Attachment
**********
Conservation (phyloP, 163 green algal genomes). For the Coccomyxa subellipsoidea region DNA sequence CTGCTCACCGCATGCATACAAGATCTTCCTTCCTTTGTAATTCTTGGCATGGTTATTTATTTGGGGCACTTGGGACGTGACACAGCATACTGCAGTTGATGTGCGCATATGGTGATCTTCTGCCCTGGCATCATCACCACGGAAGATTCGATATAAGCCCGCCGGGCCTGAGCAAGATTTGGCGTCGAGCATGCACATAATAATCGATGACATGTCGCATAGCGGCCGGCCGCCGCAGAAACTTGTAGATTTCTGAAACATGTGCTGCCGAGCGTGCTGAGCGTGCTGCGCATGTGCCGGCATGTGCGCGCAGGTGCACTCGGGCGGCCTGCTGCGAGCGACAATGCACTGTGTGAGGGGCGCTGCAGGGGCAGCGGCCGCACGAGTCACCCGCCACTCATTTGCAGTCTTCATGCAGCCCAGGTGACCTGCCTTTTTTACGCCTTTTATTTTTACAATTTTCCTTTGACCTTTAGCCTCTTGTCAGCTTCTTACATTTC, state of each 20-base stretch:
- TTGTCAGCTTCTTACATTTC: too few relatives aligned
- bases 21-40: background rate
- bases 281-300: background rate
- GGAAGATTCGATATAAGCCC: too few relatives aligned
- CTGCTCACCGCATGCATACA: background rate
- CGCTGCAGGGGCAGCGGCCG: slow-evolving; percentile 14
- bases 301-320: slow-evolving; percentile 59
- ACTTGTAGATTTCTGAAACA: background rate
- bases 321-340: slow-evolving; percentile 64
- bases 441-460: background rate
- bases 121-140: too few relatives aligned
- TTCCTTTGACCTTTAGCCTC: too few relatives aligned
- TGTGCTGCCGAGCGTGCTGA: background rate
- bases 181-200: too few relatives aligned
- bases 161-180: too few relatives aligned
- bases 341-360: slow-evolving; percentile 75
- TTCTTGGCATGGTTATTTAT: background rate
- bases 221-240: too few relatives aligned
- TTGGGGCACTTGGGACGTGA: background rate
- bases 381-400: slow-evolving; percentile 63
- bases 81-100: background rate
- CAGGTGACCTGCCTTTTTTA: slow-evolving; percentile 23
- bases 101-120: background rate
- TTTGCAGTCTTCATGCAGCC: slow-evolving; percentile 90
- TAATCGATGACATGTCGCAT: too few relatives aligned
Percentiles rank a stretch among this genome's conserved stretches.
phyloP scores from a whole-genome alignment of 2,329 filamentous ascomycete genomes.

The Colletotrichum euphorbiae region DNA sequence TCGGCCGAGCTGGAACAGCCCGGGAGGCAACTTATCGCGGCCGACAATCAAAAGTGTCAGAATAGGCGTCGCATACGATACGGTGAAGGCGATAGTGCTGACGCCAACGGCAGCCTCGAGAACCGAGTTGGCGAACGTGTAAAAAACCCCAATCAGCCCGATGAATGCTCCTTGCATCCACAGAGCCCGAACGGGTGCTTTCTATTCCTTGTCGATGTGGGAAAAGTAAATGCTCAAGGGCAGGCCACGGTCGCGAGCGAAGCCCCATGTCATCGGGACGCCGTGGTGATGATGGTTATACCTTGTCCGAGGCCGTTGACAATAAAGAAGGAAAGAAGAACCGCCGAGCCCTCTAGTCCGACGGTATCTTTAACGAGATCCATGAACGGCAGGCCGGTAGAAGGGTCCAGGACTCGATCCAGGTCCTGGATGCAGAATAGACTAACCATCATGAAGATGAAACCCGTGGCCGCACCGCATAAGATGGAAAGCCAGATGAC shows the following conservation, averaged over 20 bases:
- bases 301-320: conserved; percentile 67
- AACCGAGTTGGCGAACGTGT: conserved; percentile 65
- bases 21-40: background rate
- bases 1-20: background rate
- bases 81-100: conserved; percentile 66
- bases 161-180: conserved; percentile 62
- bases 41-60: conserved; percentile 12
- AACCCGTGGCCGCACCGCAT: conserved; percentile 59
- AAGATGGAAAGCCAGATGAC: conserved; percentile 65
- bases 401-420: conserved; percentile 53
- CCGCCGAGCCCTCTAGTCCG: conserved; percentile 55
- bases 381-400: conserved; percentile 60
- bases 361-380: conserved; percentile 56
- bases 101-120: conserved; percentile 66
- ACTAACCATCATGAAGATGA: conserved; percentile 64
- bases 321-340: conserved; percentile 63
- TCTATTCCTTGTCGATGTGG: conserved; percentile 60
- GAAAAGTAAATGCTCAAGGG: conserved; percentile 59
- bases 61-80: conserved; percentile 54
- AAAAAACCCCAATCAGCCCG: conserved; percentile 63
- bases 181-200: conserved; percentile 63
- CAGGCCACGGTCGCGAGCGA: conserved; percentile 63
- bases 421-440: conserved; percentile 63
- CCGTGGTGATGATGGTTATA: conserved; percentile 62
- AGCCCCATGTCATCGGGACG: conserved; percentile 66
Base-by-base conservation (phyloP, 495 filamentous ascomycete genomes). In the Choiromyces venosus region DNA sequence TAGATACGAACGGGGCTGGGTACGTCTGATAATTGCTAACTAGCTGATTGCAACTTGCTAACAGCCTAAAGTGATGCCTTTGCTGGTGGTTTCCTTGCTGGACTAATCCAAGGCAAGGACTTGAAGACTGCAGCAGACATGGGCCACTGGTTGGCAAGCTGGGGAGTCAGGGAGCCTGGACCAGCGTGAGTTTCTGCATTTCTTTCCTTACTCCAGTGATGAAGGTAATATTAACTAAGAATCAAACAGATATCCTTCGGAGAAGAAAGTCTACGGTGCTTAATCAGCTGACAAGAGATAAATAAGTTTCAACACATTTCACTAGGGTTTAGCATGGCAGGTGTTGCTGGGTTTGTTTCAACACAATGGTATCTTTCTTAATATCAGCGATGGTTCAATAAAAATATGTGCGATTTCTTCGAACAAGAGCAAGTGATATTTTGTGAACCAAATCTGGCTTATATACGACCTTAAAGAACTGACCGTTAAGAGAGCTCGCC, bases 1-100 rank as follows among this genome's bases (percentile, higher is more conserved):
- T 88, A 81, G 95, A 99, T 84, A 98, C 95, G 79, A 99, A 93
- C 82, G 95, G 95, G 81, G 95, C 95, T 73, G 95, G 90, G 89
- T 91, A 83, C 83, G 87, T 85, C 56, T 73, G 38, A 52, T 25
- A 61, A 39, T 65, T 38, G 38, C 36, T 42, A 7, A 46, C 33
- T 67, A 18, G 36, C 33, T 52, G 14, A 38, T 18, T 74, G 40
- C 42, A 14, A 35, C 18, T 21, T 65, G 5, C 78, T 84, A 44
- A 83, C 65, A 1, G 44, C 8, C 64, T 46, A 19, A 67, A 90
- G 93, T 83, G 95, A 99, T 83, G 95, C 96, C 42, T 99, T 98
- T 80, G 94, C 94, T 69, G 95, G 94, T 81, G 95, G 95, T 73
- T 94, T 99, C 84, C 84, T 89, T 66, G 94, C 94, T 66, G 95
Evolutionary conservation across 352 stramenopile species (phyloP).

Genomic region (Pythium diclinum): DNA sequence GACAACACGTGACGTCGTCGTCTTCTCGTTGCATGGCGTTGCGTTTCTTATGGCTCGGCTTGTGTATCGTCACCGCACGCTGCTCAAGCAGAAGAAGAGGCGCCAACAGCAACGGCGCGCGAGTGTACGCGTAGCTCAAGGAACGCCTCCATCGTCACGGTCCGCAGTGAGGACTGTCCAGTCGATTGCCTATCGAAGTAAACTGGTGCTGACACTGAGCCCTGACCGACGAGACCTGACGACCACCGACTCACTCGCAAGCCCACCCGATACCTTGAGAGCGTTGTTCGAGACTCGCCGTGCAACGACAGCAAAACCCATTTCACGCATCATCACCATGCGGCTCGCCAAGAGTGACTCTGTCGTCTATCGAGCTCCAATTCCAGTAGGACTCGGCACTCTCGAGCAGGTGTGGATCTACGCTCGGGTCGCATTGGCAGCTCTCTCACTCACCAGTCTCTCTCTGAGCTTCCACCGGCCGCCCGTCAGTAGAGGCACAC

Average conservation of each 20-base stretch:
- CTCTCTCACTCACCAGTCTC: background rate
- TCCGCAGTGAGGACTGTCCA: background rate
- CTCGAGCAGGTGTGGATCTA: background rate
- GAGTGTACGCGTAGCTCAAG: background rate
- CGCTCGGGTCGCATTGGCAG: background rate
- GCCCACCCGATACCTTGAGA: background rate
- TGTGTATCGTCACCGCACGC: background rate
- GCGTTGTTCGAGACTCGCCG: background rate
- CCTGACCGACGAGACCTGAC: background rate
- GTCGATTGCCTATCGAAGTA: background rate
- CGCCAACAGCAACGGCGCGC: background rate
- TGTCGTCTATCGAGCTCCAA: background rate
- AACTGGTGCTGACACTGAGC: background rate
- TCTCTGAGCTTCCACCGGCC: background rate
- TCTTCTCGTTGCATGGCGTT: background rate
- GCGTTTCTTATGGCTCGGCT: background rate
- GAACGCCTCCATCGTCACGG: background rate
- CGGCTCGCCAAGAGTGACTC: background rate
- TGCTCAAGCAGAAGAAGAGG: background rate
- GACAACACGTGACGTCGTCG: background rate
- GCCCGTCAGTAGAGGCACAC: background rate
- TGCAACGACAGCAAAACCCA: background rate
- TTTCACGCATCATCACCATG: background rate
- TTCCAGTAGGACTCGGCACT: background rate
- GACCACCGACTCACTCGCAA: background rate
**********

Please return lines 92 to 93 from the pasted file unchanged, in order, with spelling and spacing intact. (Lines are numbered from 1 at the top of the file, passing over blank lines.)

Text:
- TTCCAGTAGGACTCGGCACT: background rate
- GACCACCGACTCACTCGCAA: background rate